With the launch of the next-generation Grand Cherokee in 2011, Jeep upped its game considerably, releasing a true rival for vehicles such as the Toyota Prado and the Land Rover Discovery 4. The face-lifted version sticks close to this winning formula, but adds some nice new features.
Whenever I spend time with the Grand Cherokee I am blown away by how good it is. It really is a superb SUV. It looks great, its interior is plush and comfy, and, like the Toyota Prado and Land Rover Discovery, it has some proper off-road ability.
The only thing that lets it down a tad is its petrol powerplants. When it was launched initially, it was only available with either a 3,6-litre Pentastar engine or a burly 5,7-litre Hemi mill. These were serviceable, but didn’t provide the sort of power that would warrant the high fuel bill. Thankfully an excellent three-litre CRD oilburner came along a few months later and provided the sort of powerplant the Grand deserved.
When the updated version of the Grand Cherokee was released last year, it was also released with only those two petrol engines, but now the CRD has made its way into the updated Grand Cherokee.
As with the outgoing model, the CRD is still the pick of the bunch. Yes, it’s got less power than the 3.6 and the 5.7, but it’s got more torque (569 Nm), and that torque is available from lower down on the rev range.
What this means is that the CRD is more pleasant to drive on the road, and often feels more eager and responsive to throttle inputs than the petrol models, since that torque kicks in so early. And in addition to offering effortless power, it boasts much better fuel consumption figures than the petrol versions.
Of course, that low-down torque also has benefits off road, allowing the Grand to crawl over rocky surfaces and up steep slopes with ease.
The good news is that all the powerplants, including the oilburner, are now paired to a new eight-speed automatic shifter. Acceleration in the CRD has always been brisk and smooth, but the new shifter has improved things even further, making shifts quicker and more precise, while also promising to reduce consumption.
Under the bonnet, not much else has changed. The Overland model is still equipped with Jeep’s Quadra-Drive II 4×4 system, Quadra-Lift air suspension and Selec-Terrain traction control system, which offers five different driving programs and works similarly to Land Rover’s Terrain Response system, offering for sand, mud, snow and rock.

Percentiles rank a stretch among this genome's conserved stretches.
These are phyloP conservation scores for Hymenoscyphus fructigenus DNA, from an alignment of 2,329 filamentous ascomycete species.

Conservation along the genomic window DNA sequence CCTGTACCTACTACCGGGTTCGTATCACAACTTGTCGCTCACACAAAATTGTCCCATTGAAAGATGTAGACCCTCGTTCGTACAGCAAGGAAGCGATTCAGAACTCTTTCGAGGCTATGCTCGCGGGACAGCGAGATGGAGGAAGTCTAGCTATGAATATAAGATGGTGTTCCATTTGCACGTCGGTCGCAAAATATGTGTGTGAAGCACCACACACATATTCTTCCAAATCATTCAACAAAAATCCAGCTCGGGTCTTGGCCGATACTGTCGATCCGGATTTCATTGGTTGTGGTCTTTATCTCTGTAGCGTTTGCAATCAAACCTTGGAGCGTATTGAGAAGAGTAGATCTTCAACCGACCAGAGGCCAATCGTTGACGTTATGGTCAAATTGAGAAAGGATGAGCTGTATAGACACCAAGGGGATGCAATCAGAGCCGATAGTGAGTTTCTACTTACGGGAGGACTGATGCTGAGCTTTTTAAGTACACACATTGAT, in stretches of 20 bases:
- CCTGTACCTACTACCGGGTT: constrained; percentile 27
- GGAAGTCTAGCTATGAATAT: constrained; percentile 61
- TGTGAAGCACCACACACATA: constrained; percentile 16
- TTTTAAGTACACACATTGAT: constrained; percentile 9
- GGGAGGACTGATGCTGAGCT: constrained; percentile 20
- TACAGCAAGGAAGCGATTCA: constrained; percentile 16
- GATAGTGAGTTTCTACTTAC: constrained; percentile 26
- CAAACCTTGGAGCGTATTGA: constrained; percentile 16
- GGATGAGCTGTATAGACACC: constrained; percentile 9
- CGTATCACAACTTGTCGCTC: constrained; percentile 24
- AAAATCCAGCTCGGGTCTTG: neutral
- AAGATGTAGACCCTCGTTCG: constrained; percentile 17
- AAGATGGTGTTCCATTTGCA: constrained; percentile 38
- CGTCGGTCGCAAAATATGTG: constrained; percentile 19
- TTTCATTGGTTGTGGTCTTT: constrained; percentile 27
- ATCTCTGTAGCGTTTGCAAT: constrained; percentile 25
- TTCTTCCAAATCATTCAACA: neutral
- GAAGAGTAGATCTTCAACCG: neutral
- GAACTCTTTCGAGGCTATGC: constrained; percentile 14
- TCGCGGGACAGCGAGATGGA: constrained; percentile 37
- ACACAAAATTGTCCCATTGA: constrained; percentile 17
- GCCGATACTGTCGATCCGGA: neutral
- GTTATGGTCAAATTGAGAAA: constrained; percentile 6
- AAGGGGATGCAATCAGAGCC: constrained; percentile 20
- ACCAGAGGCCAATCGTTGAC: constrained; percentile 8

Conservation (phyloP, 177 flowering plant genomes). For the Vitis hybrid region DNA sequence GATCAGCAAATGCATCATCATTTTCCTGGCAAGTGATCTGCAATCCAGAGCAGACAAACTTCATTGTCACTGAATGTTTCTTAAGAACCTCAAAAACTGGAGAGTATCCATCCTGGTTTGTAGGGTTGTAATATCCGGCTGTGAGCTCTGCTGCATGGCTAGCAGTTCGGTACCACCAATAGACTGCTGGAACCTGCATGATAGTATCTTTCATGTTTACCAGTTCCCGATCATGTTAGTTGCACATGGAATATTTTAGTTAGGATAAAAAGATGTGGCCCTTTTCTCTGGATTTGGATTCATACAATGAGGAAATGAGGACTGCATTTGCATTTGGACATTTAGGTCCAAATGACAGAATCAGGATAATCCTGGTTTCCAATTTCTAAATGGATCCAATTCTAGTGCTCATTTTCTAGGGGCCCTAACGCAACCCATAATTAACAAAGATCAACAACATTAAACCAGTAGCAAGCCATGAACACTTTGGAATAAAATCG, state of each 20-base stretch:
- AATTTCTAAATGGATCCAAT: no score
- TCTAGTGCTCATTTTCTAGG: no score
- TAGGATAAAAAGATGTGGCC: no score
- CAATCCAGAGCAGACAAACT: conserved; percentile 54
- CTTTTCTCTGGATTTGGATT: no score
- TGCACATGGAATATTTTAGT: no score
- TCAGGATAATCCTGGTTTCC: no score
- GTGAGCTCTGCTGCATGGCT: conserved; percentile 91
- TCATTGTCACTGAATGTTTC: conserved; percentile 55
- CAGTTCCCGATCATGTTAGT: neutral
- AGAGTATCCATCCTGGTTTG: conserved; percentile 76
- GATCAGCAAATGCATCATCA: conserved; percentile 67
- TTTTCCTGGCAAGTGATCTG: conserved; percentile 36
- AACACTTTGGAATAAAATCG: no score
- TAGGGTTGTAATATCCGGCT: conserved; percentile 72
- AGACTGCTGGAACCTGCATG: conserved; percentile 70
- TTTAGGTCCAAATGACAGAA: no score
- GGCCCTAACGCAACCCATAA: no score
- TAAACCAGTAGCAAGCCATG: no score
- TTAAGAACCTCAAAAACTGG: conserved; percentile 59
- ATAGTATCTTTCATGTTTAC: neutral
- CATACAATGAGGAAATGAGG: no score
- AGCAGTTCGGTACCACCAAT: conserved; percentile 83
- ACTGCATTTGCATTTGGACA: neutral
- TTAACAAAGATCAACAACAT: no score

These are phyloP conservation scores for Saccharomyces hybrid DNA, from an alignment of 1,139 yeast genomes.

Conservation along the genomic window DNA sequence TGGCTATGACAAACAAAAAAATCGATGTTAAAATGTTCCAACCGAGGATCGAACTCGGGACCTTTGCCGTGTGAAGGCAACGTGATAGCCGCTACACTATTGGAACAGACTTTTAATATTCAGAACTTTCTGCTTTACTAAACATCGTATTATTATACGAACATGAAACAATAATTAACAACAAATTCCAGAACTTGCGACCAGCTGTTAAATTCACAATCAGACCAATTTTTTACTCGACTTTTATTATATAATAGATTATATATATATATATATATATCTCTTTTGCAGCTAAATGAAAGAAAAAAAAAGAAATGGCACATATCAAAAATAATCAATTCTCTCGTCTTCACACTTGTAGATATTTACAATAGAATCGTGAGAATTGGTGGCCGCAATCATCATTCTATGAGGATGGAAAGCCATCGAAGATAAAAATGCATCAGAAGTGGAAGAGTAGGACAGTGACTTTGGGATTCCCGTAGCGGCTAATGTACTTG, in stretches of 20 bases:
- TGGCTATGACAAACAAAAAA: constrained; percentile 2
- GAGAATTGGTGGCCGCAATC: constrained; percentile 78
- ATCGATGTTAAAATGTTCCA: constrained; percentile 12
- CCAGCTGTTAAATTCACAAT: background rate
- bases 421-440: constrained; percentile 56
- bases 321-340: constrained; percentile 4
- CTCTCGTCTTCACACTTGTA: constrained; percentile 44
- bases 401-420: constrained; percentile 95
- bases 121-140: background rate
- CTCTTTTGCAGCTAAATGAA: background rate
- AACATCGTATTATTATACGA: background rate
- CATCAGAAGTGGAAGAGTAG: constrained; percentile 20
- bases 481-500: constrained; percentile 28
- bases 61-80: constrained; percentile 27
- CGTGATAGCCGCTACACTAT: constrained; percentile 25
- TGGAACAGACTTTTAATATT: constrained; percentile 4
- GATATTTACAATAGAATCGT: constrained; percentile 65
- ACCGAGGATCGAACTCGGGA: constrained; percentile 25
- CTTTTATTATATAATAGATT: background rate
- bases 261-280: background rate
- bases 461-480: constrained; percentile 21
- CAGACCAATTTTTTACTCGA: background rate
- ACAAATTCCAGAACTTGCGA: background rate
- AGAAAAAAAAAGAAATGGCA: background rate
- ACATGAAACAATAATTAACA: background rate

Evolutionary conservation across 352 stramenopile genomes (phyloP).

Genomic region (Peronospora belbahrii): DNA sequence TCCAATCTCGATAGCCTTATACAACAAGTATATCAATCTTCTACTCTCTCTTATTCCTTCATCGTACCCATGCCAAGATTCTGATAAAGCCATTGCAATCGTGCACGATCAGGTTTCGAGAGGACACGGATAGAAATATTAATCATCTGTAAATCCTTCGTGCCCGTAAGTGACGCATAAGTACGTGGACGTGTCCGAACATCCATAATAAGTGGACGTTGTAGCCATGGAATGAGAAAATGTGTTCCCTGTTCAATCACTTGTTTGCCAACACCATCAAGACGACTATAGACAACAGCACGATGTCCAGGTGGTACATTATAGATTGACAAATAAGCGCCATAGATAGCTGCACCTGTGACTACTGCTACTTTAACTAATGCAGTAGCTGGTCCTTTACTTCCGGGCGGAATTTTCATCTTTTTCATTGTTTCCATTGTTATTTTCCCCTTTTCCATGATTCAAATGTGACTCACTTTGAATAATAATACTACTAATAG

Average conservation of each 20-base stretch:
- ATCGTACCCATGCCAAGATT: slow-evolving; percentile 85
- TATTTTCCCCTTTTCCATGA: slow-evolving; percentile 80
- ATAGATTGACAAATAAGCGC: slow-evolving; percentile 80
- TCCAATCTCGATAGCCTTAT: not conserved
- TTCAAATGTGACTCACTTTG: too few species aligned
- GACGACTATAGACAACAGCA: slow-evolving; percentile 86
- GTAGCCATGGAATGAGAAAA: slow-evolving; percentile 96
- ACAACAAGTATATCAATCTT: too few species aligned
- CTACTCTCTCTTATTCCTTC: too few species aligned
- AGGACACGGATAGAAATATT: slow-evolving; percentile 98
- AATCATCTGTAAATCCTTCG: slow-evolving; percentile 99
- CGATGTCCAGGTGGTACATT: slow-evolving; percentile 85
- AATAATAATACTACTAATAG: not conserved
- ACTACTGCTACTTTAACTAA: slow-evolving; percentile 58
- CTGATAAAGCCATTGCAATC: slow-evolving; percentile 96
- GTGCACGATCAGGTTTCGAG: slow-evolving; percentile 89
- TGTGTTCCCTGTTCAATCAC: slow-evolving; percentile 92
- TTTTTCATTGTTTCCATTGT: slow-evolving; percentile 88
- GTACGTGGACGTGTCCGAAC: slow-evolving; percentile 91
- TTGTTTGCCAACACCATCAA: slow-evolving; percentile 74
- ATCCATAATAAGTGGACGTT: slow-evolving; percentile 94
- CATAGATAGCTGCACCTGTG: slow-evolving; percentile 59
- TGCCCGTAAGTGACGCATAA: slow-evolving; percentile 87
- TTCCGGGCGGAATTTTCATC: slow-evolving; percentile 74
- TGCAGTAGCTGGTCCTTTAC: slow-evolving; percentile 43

Exterior changes are minor, consisting largely of new Led headlamps, while the cabin changes include a few new finishes and a nifty new gear shifter, as well as an 8,4-inch touchscreen and a 7-inch TFT configurable cluster display.
New optional features consist of adaptive cruise control, forward collision warning system and Jeep’s Selec-Speed control, which works with the hill ascent control and the hill descent control functions to allow the driver to control the speed of the vehicle, both uphill and downhill, using the steering wheel paddle shifters.
Since its launch in 2011, the Grand Cherokee has become a solid contender in the segment, providing tough competition for vehicles such as Land Rover’s Disco and Toyota’s Prado. And one of the chief reasons for this was its price. When we attended the original launch, Jeep SA repeatedly emphasised that the Grand Cherokee offered great value for money, and the statement was undoubtedly true – the Grand indeed offered fantastic value. Unfortunately, though, things have now changed a bit.
When the face-lifted Grand Cherokee was launched last year, the 3.6 Overland model retailed for R646 990. When the CRD arrived on the scene a few months later, it was priced at R731 990. The 3.6 Overland now goes for R742 990, and the CRD is priced at R837 990. Jeep’s prices have been hiked considerably over the last couple of months.
That said, it remains well priced when compared to the Disco SDV6 HSE, which goes for R936 286, but once you’ve added the optional extras, you’ll be paying close to R900 000 for the CRD model.
The Grand Cherokee is still a great vehicle, and one has to admit that the price hike is due in large part to the weakening rand. Jeep is certainly not the only manufacturer pushing up prices. It is just a shame that the Grand Cherokee isn’t the great value offering it once was.